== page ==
Skip to main content

Most NBA fans who grew up watching Michael Jordan know he also has a generous heart. However, some people don’t realize this because the media often focuses on his $1.9 billion net worth. Having that much money has its good and bad sides. Since a portion of the money Jordan makes comes from him lending his name toward Nike shoes, some controversial things still need addressing.

Part of this comes in the disparity of his Nike earnings compared to Asian workers making the shoes. Looking at this from all sides still shows good things about Michael Jordan and his priorities. He also once knew the reality behind Nike’s manufacturing methods.

What are Nike employees making per hour in the U.S. and Asia?

Newsweek compiled a report in 2018 on what Nike pays its factory workers overseas. In Asian countries, they say workers in Indonesia, Cambodia, and Vietnam make 45% to 65% below standard living wages. This was reported by the Clean Clothes Campaign that’s followed Nike factory worker wages for years. According to the CCC, some of Nike’s factory workers in Asia make even less than in the 1990s.

Other recent reports say the pay increased in Asia from the old days, if still not matching up with what Nike pays their U.S. employees. Even then, reports are U.S. warehouse workers for Nike make $10.73 per hour, 27 percent below the national average.

This alarming contrast may frustrate when seeing the reports of how much Jordan makes through Nike. Forbes reported last August Jordan had the highest endorsement deal in Nike history with $130 million.

Of course, his Air Jordans continually sell out the minute they hit shelves. Comparing this with the lifestyles of the factory workers is not out of sight and mind for Jordan.

Past investigations into Nike factory workers

It was back in the ’90s when Nike began being put under a microscope for their factory working conditions. Pics from the time show some underage employees as young as 12 working long hours making Nike sports equipment.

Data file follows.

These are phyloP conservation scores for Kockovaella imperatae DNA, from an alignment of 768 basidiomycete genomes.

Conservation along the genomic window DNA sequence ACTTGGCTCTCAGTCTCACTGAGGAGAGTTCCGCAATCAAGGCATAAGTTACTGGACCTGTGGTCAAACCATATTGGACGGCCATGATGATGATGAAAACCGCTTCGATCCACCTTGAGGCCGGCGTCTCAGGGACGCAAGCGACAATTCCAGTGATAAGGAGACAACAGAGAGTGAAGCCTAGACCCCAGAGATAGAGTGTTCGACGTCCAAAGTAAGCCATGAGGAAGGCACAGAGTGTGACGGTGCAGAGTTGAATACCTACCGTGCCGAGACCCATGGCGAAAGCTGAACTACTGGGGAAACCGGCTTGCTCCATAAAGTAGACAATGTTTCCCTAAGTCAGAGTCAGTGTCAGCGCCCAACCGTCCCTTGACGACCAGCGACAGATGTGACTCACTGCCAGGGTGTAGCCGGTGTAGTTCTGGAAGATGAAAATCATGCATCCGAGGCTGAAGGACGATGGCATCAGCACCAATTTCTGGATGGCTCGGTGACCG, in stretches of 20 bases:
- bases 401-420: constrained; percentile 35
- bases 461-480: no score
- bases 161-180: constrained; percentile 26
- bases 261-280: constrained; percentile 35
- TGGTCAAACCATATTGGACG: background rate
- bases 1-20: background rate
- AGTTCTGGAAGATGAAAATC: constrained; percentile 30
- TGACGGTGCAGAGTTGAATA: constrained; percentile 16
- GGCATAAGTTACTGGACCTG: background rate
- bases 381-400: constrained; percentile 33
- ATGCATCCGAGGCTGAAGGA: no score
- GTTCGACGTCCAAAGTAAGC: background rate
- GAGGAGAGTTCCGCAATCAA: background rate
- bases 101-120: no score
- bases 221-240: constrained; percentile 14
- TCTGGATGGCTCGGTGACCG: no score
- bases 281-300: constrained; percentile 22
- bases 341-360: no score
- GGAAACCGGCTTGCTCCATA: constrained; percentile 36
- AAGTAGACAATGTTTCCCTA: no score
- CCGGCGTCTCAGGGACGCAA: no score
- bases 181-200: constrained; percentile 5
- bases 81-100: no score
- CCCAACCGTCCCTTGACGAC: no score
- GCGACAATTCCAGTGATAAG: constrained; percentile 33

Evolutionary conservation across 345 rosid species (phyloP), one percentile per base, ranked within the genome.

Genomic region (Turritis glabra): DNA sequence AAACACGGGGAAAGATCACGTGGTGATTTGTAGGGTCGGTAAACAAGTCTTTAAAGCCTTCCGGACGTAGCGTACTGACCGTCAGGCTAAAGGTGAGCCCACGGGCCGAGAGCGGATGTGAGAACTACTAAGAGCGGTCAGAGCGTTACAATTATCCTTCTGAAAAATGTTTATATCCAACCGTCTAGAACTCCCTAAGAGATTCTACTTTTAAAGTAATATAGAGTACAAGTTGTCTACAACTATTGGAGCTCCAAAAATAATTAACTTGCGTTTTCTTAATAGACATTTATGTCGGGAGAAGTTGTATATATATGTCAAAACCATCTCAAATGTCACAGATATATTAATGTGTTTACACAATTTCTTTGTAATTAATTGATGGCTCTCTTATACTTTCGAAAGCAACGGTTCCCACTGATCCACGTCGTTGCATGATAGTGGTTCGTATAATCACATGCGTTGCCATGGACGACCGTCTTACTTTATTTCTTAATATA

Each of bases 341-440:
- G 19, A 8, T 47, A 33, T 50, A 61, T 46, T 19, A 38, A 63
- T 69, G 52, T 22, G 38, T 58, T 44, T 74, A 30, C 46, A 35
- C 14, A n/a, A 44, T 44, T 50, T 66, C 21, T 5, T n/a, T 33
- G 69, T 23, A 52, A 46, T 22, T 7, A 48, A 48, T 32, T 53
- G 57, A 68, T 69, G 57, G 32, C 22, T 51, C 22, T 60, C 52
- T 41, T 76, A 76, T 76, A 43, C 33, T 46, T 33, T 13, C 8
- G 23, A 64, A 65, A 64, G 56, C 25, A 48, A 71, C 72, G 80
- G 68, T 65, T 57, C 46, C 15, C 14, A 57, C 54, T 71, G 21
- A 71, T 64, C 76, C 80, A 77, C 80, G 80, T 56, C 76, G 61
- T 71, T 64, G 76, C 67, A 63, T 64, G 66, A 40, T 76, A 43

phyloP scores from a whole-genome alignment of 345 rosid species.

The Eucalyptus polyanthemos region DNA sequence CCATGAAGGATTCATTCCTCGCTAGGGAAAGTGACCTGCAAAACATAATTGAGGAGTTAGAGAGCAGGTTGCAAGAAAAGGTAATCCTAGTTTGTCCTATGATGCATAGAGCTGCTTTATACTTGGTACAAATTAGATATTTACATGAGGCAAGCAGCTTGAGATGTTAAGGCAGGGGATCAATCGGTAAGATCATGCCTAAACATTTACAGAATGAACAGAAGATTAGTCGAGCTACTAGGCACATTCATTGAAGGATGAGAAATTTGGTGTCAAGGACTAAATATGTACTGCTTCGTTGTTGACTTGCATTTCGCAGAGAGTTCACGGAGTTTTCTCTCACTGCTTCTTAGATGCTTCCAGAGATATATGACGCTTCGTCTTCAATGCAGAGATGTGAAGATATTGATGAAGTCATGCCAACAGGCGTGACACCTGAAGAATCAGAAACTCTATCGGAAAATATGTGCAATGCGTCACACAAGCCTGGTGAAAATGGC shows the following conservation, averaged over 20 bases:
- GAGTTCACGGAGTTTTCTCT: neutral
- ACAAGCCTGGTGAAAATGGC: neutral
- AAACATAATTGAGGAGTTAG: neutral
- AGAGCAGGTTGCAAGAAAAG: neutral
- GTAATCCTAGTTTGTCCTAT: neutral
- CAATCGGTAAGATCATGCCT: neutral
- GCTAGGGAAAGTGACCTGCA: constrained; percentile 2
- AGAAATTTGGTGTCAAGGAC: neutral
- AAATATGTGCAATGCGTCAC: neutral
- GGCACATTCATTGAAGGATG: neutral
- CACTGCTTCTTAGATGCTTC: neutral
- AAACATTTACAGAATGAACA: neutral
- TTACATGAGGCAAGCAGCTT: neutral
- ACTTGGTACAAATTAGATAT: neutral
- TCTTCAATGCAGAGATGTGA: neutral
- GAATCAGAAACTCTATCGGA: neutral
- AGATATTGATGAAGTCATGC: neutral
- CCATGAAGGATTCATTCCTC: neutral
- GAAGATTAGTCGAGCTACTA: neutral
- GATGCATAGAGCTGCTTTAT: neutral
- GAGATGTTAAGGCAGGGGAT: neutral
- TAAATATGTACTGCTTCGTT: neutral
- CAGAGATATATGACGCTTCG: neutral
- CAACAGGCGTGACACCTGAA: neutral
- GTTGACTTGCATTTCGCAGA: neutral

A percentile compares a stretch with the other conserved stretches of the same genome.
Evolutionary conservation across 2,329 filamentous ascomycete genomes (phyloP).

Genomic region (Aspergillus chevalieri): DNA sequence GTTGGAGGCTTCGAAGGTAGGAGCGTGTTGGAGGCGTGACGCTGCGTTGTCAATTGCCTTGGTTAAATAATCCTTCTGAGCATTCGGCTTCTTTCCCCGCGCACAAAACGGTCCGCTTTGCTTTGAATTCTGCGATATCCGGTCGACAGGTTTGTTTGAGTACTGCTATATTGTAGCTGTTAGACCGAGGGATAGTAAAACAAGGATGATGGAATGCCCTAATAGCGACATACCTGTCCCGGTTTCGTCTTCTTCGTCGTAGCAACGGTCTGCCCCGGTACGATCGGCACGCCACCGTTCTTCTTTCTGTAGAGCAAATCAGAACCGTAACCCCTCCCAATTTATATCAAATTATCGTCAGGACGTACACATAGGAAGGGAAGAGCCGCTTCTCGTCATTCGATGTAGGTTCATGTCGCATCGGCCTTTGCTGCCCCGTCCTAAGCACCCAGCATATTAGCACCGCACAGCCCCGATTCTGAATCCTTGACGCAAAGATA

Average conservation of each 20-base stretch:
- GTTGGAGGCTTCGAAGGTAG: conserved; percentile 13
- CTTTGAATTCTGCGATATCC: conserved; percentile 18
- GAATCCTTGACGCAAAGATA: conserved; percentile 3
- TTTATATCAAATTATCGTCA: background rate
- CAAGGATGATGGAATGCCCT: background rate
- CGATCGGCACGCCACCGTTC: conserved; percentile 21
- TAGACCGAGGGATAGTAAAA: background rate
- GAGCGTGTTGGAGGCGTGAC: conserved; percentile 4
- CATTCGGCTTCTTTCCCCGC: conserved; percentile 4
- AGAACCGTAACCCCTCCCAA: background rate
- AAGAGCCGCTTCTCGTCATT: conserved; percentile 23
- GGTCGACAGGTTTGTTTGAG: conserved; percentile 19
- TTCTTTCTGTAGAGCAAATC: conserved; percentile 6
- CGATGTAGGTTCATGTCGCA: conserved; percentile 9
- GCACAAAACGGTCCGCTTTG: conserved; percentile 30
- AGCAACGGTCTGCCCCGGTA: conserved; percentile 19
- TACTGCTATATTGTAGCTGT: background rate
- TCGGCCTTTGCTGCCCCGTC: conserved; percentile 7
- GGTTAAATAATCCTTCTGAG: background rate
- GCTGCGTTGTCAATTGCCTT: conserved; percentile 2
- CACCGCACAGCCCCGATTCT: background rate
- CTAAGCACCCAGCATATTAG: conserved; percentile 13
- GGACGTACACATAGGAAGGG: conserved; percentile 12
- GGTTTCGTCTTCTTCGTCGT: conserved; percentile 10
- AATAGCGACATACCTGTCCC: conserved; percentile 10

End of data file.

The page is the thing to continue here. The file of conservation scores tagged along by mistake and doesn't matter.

Indonesia, India, Thailand, Bangladesh, and Cambodia were the targeted countries back then and when the term “sweatshops” became mainstream. Many of the workers had to live in slummy conditions, and even near open sewers. Some of this became captured in the eye-opening documentary short Behind the Swoosh.

During this same time, Michael Jordan was the biggest NBA star in the world. His association with Nike started in 1984, with Air Jordans sales exploding during the time of the above Nike exposes. However, even Air Jordans dipped in sales after Jordan’s retirement, only picking up in recent years with retro designs.

Throughout the years, what has Jordan done to give back to the world? Fortunately, his largess is more significant than many remember.

Michael Jordan’s philanthropic efforts are considerable compiled a list of Jordan’s acts of charity over the years. This list is long and includes donating his entire 2001-02 NBA salary to 9/11 charities as just starters. His most recent act of giving back is a multimillion-dollar donation to Friends of the Children for latter’s work in Charlotte and Chicago.

His past lawsuit against Qiaodan Sports in China (for using his name on their products) also became a major coup in giving to others. Jordan used that money to give back to numerous Chicago charities. He did the same when winning a lawsuit against a supermarket chain for using his name in a steak ad.

In 1996, Jordan responded to the Nike factory worker scandal by saying: “I think that’s Nike’s decision to do what they can to make sure everything is correctly done. I don’t know the complete situation. Why should I? I’m trying to do my job.”

Even if Jordan has skirted controversy about his stance on Nike’s factory workers, his other acts of generosity more than make up for any misgivings. Giving back to those less fortunate and the kids of our future will hopefully give those same kids a better life beyond underpaid jobs.